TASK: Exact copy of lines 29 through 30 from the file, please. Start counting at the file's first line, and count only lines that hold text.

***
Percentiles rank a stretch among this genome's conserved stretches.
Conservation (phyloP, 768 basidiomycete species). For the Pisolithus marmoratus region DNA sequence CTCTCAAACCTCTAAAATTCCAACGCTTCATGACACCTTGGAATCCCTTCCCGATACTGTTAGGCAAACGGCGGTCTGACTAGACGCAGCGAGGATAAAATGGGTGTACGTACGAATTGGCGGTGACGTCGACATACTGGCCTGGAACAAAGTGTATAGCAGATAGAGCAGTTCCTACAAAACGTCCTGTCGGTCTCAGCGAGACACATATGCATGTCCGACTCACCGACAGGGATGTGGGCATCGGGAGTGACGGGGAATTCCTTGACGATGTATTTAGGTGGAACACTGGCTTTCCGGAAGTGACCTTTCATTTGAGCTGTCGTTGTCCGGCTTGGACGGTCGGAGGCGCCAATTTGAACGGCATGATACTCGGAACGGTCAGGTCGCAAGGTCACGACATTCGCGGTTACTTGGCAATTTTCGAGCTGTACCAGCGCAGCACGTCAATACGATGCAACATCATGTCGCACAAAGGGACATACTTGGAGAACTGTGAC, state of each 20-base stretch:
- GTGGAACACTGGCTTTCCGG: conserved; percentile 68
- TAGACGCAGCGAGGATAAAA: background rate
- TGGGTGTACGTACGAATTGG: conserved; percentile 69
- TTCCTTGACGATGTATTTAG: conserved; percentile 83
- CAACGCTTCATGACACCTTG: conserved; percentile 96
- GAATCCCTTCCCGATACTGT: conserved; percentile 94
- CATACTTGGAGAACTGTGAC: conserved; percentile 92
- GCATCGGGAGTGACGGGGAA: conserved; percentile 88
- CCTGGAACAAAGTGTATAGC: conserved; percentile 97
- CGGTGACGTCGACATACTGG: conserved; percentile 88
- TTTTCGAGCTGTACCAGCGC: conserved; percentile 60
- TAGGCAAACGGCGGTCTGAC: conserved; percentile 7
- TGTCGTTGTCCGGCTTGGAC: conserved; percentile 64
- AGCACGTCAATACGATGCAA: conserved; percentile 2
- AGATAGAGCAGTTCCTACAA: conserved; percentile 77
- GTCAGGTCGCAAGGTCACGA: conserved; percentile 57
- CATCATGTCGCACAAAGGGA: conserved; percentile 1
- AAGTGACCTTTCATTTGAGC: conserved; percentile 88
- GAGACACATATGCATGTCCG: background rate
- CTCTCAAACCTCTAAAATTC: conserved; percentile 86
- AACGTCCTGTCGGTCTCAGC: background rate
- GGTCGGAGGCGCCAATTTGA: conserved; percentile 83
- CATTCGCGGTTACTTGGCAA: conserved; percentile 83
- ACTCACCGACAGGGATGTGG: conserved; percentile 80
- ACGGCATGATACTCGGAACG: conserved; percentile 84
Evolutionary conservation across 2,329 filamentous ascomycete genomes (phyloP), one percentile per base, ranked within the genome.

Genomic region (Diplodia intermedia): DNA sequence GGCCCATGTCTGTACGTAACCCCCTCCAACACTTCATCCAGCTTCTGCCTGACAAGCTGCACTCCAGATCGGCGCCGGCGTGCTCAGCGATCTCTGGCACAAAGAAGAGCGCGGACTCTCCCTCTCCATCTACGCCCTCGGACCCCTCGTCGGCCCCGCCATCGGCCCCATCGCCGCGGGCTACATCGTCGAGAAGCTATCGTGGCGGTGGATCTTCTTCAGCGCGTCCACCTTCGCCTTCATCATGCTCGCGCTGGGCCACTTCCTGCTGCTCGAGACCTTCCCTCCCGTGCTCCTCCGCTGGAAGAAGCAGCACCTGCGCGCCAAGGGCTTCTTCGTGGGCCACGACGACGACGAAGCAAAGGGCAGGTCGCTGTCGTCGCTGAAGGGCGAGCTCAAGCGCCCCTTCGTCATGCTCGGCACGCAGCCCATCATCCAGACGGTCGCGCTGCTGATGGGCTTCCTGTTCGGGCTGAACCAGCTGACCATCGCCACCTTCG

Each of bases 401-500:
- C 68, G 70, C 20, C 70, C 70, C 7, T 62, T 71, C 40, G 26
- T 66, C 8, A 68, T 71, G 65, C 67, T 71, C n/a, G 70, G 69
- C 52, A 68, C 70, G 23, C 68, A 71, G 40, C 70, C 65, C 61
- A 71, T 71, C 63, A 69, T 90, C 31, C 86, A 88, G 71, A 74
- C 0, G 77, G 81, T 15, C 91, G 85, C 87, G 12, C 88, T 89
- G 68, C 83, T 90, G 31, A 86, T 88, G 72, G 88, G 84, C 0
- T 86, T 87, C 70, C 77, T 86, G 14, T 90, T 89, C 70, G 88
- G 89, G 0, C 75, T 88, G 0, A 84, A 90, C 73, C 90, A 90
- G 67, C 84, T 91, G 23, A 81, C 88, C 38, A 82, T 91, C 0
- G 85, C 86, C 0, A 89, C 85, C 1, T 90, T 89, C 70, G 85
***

Genomic region (Diplodia intermedia): DNA sequence GGCCCATGTCTGTACGTAACCCCCTCCAACACTTCATCCAGCTTCTGCCTGACAAGCTGCACTCCAGATCGGCGCCGGCGTGCTCAGCGATCTCTGGCACAAAGAAGAGCGCGGACTCTCCCTCTCCATCTACGCCCTCGGACCCCTCGTCGGCCCCGCCATCGGCCCCATCGCCGCGGGCTACATCGTCGAGAAGCTATCGTGGCGGTGGATCTTCTTCAGCGCGTCCACCTTCGCCTTCATCATGCTCGCGCTGGGCCACTTCCTGCTGCTCGAGACCTTCCCTCCCGTGCTCCTCCGCTGGAAGAAGCAGCACCTGCGCGCCAAGGGCTTCTTCGTGGGCCACGACGACGACGAAGCAAAGGGCAGGTCGCTGTCGTCGCTGAAGGGCGAGCTCAAGCGCCCCTTCGTCATGCTCGGCACGCAGCCCATCATCCAGACGGTCGCGCTGCTGATGGGCTTCCTGTTCGGGCTGAACCAGCTGACCATCGCCACCTTCG

Each of bases 401-500: